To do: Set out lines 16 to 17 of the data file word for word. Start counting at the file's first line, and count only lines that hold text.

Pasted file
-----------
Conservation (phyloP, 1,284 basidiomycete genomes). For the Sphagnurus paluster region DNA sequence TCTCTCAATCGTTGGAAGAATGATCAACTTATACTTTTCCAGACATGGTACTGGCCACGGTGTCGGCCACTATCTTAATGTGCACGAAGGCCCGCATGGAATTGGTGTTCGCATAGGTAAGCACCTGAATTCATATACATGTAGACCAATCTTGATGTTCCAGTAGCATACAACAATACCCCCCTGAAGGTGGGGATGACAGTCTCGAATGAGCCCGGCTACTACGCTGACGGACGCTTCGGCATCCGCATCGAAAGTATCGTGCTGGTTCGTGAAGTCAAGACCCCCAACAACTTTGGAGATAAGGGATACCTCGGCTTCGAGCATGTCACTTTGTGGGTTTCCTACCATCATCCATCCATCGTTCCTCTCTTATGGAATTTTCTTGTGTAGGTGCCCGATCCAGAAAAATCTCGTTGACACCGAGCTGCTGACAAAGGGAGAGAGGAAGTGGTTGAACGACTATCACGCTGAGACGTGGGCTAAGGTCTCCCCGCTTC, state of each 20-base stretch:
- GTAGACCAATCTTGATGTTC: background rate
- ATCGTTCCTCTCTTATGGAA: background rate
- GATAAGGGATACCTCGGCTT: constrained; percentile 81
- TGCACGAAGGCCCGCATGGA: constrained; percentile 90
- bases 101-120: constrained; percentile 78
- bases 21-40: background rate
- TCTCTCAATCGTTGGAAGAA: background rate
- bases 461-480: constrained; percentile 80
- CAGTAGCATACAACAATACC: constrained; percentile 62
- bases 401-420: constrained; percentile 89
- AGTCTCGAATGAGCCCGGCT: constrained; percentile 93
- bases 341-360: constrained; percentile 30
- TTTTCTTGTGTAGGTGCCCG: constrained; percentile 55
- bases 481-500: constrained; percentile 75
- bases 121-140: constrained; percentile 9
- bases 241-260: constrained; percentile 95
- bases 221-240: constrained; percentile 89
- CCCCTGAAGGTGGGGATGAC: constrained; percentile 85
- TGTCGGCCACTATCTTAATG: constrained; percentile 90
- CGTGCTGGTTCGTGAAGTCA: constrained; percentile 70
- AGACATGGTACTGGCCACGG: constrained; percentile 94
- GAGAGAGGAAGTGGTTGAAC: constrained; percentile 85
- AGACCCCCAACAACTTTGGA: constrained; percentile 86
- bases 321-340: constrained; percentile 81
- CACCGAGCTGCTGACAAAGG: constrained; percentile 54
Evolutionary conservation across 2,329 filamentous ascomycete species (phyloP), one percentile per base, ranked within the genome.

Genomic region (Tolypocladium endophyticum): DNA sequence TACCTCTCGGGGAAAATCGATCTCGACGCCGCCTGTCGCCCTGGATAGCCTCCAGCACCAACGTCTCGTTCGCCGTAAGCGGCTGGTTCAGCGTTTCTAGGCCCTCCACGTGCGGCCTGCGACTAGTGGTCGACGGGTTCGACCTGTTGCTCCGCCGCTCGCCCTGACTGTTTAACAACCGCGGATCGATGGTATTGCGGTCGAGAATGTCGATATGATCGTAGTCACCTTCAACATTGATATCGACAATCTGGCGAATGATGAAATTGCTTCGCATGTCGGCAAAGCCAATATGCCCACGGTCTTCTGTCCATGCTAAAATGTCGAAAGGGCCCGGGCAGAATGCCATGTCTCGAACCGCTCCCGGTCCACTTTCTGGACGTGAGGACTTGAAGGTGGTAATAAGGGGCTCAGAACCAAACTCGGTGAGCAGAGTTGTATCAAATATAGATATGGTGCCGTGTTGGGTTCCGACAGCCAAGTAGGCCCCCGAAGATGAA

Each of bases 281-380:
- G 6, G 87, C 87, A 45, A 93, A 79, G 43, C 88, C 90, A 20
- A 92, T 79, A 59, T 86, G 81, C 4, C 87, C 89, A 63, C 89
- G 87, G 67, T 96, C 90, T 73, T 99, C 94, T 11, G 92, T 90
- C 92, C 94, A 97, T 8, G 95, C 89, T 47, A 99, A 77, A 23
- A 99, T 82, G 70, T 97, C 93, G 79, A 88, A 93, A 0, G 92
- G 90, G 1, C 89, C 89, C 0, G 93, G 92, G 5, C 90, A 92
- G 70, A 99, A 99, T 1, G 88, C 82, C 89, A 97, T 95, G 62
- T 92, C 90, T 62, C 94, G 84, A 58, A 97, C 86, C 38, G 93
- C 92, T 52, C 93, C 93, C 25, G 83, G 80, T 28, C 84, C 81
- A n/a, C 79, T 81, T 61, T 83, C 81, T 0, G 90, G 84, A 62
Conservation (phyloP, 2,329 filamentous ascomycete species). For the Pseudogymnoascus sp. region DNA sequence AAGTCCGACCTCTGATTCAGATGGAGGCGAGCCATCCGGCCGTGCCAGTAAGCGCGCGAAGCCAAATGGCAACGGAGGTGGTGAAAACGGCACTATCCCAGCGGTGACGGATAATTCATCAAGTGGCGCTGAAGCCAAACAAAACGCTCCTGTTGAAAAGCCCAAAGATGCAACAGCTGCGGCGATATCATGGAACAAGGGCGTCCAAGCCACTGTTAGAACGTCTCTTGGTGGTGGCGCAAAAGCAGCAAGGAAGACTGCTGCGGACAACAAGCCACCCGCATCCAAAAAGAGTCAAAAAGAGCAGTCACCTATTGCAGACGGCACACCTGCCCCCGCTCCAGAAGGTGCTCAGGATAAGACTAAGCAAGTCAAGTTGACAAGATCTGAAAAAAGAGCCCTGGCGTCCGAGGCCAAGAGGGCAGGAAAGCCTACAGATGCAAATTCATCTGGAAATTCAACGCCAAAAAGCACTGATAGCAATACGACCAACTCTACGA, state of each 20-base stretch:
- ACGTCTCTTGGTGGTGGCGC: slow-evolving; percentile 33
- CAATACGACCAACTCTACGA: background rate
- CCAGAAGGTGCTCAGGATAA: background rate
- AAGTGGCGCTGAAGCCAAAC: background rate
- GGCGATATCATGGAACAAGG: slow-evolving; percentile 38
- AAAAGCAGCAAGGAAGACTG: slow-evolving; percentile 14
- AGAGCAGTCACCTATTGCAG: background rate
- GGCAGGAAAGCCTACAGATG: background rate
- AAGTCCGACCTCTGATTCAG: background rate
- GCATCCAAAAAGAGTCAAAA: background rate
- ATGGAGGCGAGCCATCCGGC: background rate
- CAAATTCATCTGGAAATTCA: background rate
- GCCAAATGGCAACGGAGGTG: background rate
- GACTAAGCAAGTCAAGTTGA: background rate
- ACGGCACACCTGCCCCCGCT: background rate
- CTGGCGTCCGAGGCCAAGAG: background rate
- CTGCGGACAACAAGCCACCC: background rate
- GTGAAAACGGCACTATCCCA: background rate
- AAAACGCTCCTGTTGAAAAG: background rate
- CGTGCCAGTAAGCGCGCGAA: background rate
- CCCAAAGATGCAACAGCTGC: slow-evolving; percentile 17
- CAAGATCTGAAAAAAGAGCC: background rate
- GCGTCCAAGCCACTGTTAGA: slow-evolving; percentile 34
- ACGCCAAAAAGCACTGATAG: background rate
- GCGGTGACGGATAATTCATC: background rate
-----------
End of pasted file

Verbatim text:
- bases 121-140: constrained; percentile 9
- bases 241-260: constrained; percentile 95